New ‘co-living’ housing option spreads its wings in New York

Gil Hirak, head of US operations and community of Quarters, speaks with a colleague on the rooftop of Quarters Co-Living in New York City. (AFP)
Updated 12 August 2019

New ‘co-living’ housing option spreads its wings in New York

  • Companies reduce many traditional sources of friction between roommates

NEW YORK: Nandita Iyer landed in New York from Bombay without knowing anyone, but she did not want to live alone in a “sketchy studio.” So instead she opted for a room in a “co-living” unit.
She lives with roommates in one of the 14 apartments in a small building run by the housing startup Quarters in the trendy Lower East Side neighborhood.
The best part of the arrangement, she said, are the common areas: A large kitchen with a big table and comfy couches, a terrace where she can work and a luxurious rooftop patio.
“I met people from such different backgrounds. And I became very good friends with them,” she said.
And she even found mentors to help with her job search.
Group living arrangements are not new: Many people have lived with roommates, in student dormitories or retirement homes.
But with housing costs skyrocketing in major cities and amid changing lifestyles, start-up companies are offering to take care of everything for renters, including the social life of their residents.
Demand for these new group housing arrangements is on the rise, especially among young people aged 18 to 35 — the millennials — so more and more projects are appearing on the rental landscape.
Real estate brokers Cushman & Wakefield estimated in May that the major US co-living startups had about 3,200 rooms available with 16,700 in the pipeline. The new players include Quarters, Common, Ollie, Starcity, X Social Communities, The Collective and WeLive.
Quarters manages three residences in New York and Chicago and is preparing to grow quickly. Its German-based parent company, Medici Living, just raised $300 million to expand in the US market, in addition to €1 billion to develop in Europe.

HIGHLIGHTS

• Amenities are more sophisticated than at Quarters: Residents have access to a gym, golf simulator and top floor with open views of Manhattan, Brooklyn and Queens.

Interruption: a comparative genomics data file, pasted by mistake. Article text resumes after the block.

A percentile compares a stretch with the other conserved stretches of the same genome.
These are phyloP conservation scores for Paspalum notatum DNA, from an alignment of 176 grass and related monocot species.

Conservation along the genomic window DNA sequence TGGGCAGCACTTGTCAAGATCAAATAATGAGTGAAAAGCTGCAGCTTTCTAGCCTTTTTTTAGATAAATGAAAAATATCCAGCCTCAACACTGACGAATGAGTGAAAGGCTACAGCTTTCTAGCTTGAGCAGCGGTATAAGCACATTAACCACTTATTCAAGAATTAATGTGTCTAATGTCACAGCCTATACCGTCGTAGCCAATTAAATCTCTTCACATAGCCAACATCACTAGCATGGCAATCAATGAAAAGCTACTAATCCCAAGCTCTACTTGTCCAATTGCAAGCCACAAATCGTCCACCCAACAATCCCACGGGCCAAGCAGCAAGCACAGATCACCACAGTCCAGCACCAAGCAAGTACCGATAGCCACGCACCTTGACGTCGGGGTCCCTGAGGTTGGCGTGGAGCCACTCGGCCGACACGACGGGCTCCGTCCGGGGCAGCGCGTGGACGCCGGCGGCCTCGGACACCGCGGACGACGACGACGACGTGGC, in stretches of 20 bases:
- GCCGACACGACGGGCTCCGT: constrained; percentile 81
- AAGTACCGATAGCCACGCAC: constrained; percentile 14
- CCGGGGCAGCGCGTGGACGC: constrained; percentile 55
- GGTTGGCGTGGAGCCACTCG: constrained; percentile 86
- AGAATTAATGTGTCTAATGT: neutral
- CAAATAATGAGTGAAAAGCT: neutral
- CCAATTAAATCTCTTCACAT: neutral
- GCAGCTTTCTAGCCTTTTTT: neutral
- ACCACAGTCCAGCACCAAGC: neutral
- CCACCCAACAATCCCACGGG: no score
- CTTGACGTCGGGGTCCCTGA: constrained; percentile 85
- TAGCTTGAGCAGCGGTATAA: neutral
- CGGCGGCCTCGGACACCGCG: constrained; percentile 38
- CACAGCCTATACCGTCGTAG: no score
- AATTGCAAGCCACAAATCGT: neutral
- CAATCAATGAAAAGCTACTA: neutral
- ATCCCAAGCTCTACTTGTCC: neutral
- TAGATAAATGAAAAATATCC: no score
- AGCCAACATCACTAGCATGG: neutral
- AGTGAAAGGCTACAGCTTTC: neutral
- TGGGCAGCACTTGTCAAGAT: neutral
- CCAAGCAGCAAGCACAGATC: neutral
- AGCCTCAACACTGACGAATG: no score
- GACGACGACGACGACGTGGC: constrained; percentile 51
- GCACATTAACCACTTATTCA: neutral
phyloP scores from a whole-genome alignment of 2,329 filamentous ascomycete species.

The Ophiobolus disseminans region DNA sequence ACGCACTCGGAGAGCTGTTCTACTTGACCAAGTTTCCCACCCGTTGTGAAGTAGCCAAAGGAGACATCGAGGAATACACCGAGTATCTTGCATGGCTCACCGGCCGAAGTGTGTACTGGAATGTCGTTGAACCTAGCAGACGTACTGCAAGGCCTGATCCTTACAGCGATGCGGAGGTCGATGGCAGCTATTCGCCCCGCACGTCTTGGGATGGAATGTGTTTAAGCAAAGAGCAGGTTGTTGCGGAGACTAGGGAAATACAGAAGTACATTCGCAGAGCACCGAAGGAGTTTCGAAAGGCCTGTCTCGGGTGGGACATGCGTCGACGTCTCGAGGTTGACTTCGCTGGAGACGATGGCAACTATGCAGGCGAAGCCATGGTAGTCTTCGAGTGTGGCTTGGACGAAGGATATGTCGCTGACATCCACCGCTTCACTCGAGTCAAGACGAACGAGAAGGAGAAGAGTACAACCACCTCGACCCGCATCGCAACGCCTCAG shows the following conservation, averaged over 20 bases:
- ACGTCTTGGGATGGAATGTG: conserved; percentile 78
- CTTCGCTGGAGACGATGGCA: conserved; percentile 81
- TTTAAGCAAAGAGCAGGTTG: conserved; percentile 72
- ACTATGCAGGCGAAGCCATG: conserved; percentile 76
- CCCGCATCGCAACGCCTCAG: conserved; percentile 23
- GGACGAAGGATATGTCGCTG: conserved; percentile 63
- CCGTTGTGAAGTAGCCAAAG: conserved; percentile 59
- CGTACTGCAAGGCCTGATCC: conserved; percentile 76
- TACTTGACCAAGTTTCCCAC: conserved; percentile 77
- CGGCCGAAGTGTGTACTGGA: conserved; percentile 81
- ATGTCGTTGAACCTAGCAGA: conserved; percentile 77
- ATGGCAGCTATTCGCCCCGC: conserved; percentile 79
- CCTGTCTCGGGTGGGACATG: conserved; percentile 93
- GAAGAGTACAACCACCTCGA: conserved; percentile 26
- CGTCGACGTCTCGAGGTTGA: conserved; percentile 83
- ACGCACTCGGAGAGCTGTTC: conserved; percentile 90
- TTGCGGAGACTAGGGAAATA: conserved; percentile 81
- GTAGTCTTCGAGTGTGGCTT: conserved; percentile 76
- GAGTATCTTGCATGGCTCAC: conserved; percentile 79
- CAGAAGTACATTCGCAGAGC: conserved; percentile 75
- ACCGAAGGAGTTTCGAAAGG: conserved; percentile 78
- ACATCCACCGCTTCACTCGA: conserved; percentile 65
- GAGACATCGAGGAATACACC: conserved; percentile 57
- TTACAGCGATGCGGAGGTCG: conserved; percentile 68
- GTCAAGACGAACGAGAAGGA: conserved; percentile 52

• Like many coliving providers, Ollie’s boasts that it organizes social events several times a week, like museum visits or cooking classes.

• It also allows residents to communicate with each other on a dedicated application.

“We provide an easy solution for people looking to move into big cities,” said Gil Hirak, head of US operations for Quarters.
From the virtual tour to the signing of the lease, everything can be done online. Then “you just move in with a suitcase,” since units are furnished.
The companies also reduce many traditional sources of friction between roommates by taking care of all the practical details: Basic products such as toilet paper, cleaning, internet or electricity bills.
“During the week, we’re so busy. Housekeeping is really helpful,” said resident Eric Tauro, a 29-year-old architect.
After finishing his studies he was “researching what would be the easiest way” to move to New York.
He set his sights on Ollie’s third project in a large new building in fast-growing Long Island City. The startup occupies a third of floors in the complex, with 422 beds available in 169 apartments.
Amenities are more sophisticated than at Quarters: Residents have access to a gym, golf simulator and top floor with open views of Manhattan, Brooklyn and Queens.